These past few days, I have taken to sorting through all of my garbage and cleaned out most of my law school papers.
Admittedly, I'm a bit of a pack rat, but I felt a particular need to keep the wonderful lecture notes, note cards, supplements, and even unsold textbooks because I had bought into a crazy concept that all of these notes would be useful in my future law practice. After all, juicy tidbits of law that were previously chewed, semi-digested, and regurgitated by great legal minds for the nourishment of younglings in the nest sounded like a goldmine.
It especially sounded good whenever professors would encourage us to call them with questions during our subsequent law practices about the actual law. It sounded better than any court on this land. They got a ruling from Professor Schmidt on non-conforming use, which is like waving a cross at a vampire on the opposing side.
The funny thing about calling up professors with questions to basic legal concepts after you've passed the bar is that it demonstrates the worthlessness of law school if they can't even spend more than a semester teaching you how to research, or that more than a few non-gifted people slip through the net who are either too lazy or just don't have the ability to spot a basic issue (or just don't have access to a thesaurus if their favored search terms aren't working). If you don't know how to schmooze with a judge or make your filings conform with the local rules, you obviously need the help of another attorney since it is all the unwritten social context that nobody wants to really admit exists. If you're 3 years out of Property I, and still need to call Professor Dumbledore because you still can't figure out Google enough to explain a basic legal concept....
"So, there is like this thing where some guy didn't mean to cause an accident, but he wasn't paying attention to the road because he was reading a magazine and drinking a beer while he was driving, and he forced my client off the road and into a ditch. Can you help me out? I tried searching Westlaw for terms like 'all over the road,' 'ditch,' and 'magazine' but I just can't find any case law that explains to me if my client has a good case. I don't think the courts have tackled this issue yet, so this one might be turned into a movie like Amistad."
The funny thing about calling the professor is that sometimes it could backfire. You never know if the professor you are seeking to talk to is actually the expert witness for the other side.
So, I cursorily looked at my notes. Not only can I not tell you what I had written anywhere (which would make my search that much more difficult than just typing the phrase in Google), I realized that cobbled bits of law from God knows where do not make the current law in my state. They might make a general concept, sort of like how high school teaches you "standardized" German and Spanish, but it's nothing I can cite to any court.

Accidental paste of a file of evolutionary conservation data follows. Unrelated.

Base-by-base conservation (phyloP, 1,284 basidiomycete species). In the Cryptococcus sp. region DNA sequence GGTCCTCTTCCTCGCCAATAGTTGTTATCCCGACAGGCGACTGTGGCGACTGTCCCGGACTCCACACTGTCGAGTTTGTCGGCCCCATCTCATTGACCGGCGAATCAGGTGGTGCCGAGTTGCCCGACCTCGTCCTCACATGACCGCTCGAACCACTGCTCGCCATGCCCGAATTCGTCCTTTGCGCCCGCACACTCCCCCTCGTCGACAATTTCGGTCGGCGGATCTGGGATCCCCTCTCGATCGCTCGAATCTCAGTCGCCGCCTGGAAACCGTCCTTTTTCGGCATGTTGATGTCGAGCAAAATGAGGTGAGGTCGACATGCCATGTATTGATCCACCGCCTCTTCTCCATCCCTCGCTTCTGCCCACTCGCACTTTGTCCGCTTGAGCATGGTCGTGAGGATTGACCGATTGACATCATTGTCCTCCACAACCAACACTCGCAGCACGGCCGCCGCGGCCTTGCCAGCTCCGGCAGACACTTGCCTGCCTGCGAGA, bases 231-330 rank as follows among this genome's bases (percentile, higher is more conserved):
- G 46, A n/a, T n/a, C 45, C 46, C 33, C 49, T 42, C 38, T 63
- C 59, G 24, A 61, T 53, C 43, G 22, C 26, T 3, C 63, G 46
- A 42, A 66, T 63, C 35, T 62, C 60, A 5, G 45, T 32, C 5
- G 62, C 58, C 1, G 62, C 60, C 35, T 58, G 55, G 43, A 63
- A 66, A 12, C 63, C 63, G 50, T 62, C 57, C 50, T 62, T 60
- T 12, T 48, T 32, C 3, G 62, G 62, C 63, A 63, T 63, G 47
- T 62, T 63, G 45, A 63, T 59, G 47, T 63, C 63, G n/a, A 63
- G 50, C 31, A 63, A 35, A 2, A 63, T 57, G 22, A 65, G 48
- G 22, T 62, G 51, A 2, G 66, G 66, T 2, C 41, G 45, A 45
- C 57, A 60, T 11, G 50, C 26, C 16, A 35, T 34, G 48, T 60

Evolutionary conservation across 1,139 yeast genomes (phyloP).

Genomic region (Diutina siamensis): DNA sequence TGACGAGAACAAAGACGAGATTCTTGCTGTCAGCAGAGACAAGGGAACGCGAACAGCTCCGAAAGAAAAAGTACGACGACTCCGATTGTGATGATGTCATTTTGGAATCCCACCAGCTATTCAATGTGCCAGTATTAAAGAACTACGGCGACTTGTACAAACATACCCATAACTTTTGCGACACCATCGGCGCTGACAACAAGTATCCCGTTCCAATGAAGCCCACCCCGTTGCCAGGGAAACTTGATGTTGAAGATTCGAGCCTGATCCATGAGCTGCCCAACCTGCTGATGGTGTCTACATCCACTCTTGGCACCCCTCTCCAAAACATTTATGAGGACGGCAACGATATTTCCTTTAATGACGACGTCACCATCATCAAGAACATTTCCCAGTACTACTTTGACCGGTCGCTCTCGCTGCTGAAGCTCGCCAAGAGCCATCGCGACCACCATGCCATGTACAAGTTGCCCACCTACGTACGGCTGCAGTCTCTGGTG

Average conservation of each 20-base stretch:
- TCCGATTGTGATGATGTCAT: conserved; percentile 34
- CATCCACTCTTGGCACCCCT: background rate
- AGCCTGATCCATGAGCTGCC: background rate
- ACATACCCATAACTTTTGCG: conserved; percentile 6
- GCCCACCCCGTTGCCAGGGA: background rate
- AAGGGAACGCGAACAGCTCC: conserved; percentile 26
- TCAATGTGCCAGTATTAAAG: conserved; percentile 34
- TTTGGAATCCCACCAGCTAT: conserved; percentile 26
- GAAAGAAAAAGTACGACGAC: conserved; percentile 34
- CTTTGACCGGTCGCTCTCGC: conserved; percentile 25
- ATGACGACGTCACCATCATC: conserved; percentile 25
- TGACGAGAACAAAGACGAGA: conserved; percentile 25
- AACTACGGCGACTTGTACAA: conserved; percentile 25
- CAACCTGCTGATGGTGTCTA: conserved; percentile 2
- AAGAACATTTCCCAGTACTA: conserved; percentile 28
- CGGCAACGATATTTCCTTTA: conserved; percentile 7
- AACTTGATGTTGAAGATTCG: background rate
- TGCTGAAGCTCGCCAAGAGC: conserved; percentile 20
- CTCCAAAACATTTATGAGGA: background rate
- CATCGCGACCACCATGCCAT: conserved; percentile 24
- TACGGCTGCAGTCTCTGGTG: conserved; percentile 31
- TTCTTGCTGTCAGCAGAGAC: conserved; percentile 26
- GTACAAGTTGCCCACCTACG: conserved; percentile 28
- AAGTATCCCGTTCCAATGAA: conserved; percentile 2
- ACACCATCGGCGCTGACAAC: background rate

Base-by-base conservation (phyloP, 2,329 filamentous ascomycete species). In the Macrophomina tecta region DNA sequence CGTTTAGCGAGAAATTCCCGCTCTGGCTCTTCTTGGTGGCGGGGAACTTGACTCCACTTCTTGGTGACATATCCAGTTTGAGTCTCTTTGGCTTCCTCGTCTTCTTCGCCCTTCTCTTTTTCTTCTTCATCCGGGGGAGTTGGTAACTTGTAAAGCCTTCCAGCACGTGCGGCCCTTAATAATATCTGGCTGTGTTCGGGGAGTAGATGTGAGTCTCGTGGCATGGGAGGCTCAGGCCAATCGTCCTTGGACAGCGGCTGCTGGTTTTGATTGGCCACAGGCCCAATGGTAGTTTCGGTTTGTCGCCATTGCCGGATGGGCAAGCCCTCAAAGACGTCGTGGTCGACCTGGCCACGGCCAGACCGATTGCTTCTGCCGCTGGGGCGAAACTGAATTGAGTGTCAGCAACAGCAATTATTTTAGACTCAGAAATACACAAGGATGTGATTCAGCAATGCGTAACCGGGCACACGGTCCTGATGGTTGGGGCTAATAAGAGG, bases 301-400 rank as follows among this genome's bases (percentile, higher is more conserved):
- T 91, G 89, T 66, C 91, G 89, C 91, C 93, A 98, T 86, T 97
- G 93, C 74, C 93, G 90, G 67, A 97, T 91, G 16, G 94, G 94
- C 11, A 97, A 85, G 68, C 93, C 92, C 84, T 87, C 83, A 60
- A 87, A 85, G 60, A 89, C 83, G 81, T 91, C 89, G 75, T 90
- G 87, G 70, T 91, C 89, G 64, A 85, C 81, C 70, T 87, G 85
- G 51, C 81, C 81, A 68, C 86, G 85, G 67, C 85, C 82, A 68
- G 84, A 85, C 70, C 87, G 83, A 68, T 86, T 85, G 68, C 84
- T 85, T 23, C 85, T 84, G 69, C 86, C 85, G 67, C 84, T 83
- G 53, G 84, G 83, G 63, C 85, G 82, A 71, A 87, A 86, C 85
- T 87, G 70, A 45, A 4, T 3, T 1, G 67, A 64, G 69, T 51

Yes, see My Stack of Old Torts Lectures on Contributory Negligence that I condensed into flashcards, Fall 2006.
Besides, after taking BarBri, I began to realize that law school made the law much more difficult than what it is. I guess they had to do something to explain why we were in law school for 3 years instead of 6 weeks.
When you look at what law school accomplishes, why not make it a 6 week program? All the core curriculum of law school does is teach towards the bar anyway. Sometimes, the school is successful in brainwashing the students into believing that this method is in their best interest and they shouldn't burn any of those precious 90 hours taking clinic and instead use that time to take a random class that will consist of a grand total of 1/2 of an essay on the bar exam. You may not know how to go to court and are hobbled out of the starting gate, but you really overkilled that Secured Transactions question that an examiner spent 30 second reading.
I can fault many programs for taking the approach of making the coursework "cost effective" to the point of being useless by using outdated equipment and methods that aren't actually helpful in the working world. However, law school is so much more expensive and the practice of law carry many more demands on the employees
I'm sure that about 1/4 of my notes have question marks written beside them. In my first year, the question mark was a result of a genuine "WTF?" because the way they teach law, it is sort of like bringing an elephant into a darkened room and you having to guess that it's an elephant from touching its tail. In my second and third years, the question marks appear in the margins because my mind wandered and I snapped back into focus somewhere around prong 3 of a 4 prong set.
The good old days of memorizing "three prong tests." It's funny that I had to learn that stuff when judges were constantly misapplying the standards even with a book open in front of them.
Tons of paper is in the recycling bin. In a few short months, somebody will be wearing a paper hat made from my old law notes. There will be a smile upon the face of an innocent child as he plays with his origami giraffe made with UCC notes. I had a brief spike in hope that companies were still making toilet paper made from recycled paper like they did years ago, but that brief hiccup of caring for The Last Rain Forest has passed quietly away in the dead of night somewhere around 1994. Damn. No more biodegradable trash bags or paper towels made of recycled paper and their brown, course texture wiping away pizza sauce that you spilled on the counter. Back in the day, it could have been possible that somebody was going to literally wipe their bottom with "last shot doctrine" lecture notes. Yes, that was their last shot at being useful for anything.